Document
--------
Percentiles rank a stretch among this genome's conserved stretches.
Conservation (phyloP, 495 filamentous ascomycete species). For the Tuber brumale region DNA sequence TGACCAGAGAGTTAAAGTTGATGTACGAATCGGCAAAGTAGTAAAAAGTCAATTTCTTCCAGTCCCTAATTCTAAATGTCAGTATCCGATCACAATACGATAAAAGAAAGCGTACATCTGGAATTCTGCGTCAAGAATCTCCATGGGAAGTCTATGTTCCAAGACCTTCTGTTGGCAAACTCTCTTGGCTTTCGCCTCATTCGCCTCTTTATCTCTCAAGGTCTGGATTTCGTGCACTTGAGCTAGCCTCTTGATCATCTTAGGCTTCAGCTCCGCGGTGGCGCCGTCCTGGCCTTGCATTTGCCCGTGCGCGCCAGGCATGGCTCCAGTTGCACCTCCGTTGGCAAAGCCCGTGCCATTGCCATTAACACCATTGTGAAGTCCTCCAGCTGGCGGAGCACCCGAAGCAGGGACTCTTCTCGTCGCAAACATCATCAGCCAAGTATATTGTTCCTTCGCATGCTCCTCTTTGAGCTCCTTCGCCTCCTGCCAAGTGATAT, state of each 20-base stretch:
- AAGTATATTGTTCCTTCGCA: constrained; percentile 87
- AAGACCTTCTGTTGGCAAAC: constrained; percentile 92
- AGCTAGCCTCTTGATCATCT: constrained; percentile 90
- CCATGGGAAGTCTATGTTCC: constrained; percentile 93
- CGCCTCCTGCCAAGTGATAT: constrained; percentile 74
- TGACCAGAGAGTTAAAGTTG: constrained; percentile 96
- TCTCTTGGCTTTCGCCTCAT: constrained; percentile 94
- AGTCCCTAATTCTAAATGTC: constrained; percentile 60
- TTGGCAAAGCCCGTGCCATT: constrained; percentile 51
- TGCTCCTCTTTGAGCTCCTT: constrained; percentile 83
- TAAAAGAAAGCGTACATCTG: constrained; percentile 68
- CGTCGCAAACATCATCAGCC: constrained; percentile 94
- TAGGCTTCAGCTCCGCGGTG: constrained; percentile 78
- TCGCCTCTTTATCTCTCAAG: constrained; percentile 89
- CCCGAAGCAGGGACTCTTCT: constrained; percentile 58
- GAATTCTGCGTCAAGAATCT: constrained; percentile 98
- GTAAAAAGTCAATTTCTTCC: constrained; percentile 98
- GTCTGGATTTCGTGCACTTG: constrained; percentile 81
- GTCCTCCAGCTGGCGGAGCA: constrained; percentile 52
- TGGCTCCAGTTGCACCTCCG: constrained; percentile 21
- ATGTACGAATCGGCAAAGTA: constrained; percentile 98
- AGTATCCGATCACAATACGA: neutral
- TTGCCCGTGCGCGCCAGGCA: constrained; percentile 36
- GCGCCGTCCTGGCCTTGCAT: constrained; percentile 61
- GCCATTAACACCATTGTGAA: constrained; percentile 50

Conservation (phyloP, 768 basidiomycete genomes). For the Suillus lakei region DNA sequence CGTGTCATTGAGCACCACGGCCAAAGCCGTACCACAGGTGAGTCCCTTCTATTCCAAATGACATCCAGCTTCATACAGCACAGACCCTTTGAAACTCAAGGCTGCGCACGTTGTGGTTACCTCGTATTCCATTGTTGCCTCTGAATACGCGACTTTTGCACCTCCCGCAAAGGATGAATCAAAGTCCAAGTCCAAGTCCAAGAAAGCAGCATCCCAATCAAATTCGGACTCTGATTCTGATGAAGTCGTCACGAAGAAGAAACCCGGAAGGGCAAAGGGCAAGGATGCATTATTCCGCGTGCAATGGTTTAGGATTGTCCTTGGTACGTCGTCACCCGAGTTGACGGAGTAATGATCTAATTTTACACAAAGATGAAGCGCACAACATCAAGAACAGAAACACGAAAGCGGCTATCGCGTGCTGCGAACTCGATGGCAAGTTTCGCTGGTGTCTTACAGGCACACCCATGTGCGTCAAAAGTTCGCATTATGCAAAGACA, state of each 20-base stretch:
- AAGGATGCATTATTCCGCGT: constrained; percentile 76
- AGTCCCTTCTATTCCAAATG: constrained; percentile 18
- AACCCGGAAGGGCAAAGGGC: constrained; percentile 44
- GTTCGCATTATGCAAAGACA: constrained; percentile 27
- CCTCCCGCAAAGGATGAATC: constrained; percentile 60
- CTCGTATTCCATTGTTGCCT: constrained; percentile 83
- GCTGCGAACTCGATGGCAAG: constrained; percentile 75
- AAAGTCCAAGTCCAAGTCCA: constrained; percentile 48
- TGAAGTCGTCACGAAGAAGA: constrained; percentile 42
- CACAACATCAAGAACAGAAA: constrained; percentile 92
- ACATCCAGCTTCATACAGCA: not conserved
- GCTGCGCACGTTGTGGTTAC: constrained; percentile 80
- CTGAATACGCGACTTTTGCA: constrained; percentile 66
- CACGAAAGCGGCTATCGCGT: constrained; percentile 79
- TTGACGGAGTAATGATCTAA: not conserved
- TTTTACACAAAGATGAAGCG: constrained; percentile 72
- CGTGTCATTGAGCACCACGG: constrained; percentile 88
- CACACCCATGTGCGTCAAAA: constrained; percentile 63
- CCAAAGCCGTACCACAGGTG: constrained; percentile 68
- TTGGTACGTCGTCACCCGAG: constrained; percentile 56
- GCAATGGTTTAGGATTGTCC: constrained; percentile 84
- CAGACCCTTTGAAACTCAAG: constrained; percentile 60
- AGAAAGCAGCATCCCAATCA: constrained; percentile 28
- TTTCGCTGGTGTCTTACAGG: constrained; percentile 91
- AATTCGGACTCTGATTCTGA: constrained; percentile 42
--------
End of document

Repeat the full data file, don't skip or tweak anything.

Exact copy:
Percentiles rank a stretch among this genome's conserved stretches.
Conservation (phyloP, 495 filamentous ascomycete species). For the Tuber brumale region DNA sequence TGACCAGAGAGTTAAAGTTGATGTACGAATCGGCAAAGTAGTAAAAAGTCAATTTCTTCCAGTCCCTAATTCTAAATGTCAGTATCCGATCACAATACGATAAAAGAAAGCGTACATCTGGAATTCTGCGTCAAGAATCTCCATGGGAAGTCTATGTTCCAAGACCTTCTGTTGGCAAACTCTCTTGGCTTTCGCCTCATTCGCCTCTTTATCTCTCAAGGTCTGGATTTCGTGCACTTGAGCTAGCCTCTTGATCATCTTAGGCTTCAGCTCCGCGGTGGCGCCGTCCTGGCCTTGCATTTGCCCGTGCGCGCCAGGCATGGCTCCAGTTGCACCTCCGTTGGCAAAGCCCGTGCCATTGCCATTAACACCATTGTGAAGTCCTCCAGCTGGCGGAGCACCCGAAGCAGGGACTCTTCTCGTCGCAAACATCATCAGCCAAGTATATTGTTCCTTCGCATGCTCCTCTTTGAGCTCCTTCGCCTCCTGCCAAGTGATAT, state of each 20-base stretch:
- AAGTATATTGTTCCTTCGCA: constrained; percentile 87
- AAGACCTTCTGTTGGCAAAC: constrained; percentile 92
- AGCTAGCCTCTTGATCATCT: constrained; percentile 90
- CCATGGGAAGTCTATGTTCC: constrained; percentile 93
- CGCCTCCTGCCAAGTGATAT: constrained; percentile 74
- TGACCAGAGAGTTAAAGTTG: constrained; percentile 96
- TCTCTTGGCTTTCGCCTCAT: constrained; percentile 94
- AGTCCCTAATTCTAAATGTC: constrained; percentile 60
- TTGGCAAAGCCCGTGCCATT: constrained; percentile 51
- TGCTCCTCTTTGAGCTCCTT: constrained; percentile 83
- TAAAAGAAAGCGTACATCTG: constrained; percentile 68
- CGTCGCAAACATCATCAGCC: constrained; percentile 94
- TAGGCTTCAGCTCCGCGGTG: constrained; percentile 78
- TCGCCTCTTTATCTCTCAAG: constrained; percentile 89
- CCCGAAGCAGGGACTCTTCT: constrained; percentile 58
- GAATTCTGCGTCAAGAATCT: constrained; percentile 98
- GTAAAAAGTCAATTTCTTCC: constrained; percentile 98
- GTCTGGATTTCGTGCACTTG: constrained; percentile 81
- GTCCTCCAGCTGGCGGAGCA: constrained; percentile 52
- TGGCTCCAGTTGCACCTCCG: constrained; percentile 21
- ATGTACGAATCGGCAAAGTA: constrained; percentile 98
- AGTATCCGATCACAATACGA: neutral
- TTGCCCGTGCGCGCCAGGCA: constrained; percentile 36
- GCGCCGTCCTGGCCTTGCAT: constrained; percentile 61
- GCCATTAACACCATTGTGAA: constrained; percentile 50

Conservation (phyloP, 768 basidiomycete genomes). For the Suillus lakei region DNA sequence CGTGTCATTGAGCACCACGGCCAAAGCCGTACCACAGGTGAGTCCCTTCTATTCCAAATGACATCCAGCTTCATACAGCACAGACCCTTTGAAACTCAAGGCTGCGCACGTTGTGGTTACCTCGTATTCCATTGTTGCCTCTGAATACGCGACTTTTGCACCTCCCGCAAAGGATGAATCAAAGTCCAAGTCCAAGTCCAAGAAAGCAGCATCCCAATCAAATTCGGACTCTGATTCTGATGAAGTCGTCACGAAGAAGAAACCCGGAAGGGCAAAGGGCAAGGATGCATTATTCCGCGTGCAATGGTTTAGGATTGTCCTTGGTACGTCGTCACCCGAGTTGACGGAGTAATGATCTAATTTTACACAAAGATGAAGCGCACAACATCAAGAACAGAAACACGAAAGCGGCTATCGCGTGCTGCGAACTCGATGGCAAGTTTCGCTGGTGTCTTACAGGCACACCCATGTGCGTCAAAAGTTCGCATTATGCAAAGACA, state of each 20-base stretch:
- AAGGATGCATTATTCCGCGT: constrained; percentile 76
- AGTCCCTTCTATTCCAAATG: constrained; percentile 18
- AACCCGGAAGGGCAAAGGGC: constrained; percentile 44
- GTTCGCATTATGCAAAGACA: constrained; percentile 27
- CCTCCCGCAAAGGATGAATC: constrained; percentile 60
- CTCGTATTCCATTGTTGCCT: constrained; percentile 83
- GCTGCGAACTCGATGGCAAG: constrained; percentile 75
- AAAGTCCAAGTCCAAGTCCA: constrained; percentile 48
- TGAAGTCGTCACGAAGAAGA: constrained; percentile 42
- CACAACATCAAGAACAGAAA: constrained; percentile 92
- ACATCCAGCTTCATACAGCA: not conserved
- GCTGCGCACGTTGTGGTTAC: constrained; percentile 80
- CTGAATACGCGACTTTTGCA: constrained; percentile 66
- CACGAAAGCGGCTATCGCGT: constrained; percentile 79
- TTGACGGAGTAATGATCTAA: not conserved
- TTTTACACAAAGATGAAGCG: constrained; percentile 72
- CGTGTCATTGAGCACCACGG: constrained; percentile 88
- CACACCCATGTGCGTCAAAA: constrained; percentile 63
- CCAAAGCCGTACCACAGGTG: constrained; percentile 68
- TTGGTACGTCGTCACCCGAG: constrained; percentile 56
- GCAATGGTTTAGGATTGTCC: constrained; percentile 84
- CAGACCCTTTGAAACTCAAG: constrained; percentile 60
- AGAAAGCAGCATCCCAATCA: constrained; percentile 28
- TTTCGCTGGTGTCTTACAGG: constrained; percentile 91
- AATTCGGACTCTGATTCTGA: constrained; percentile 42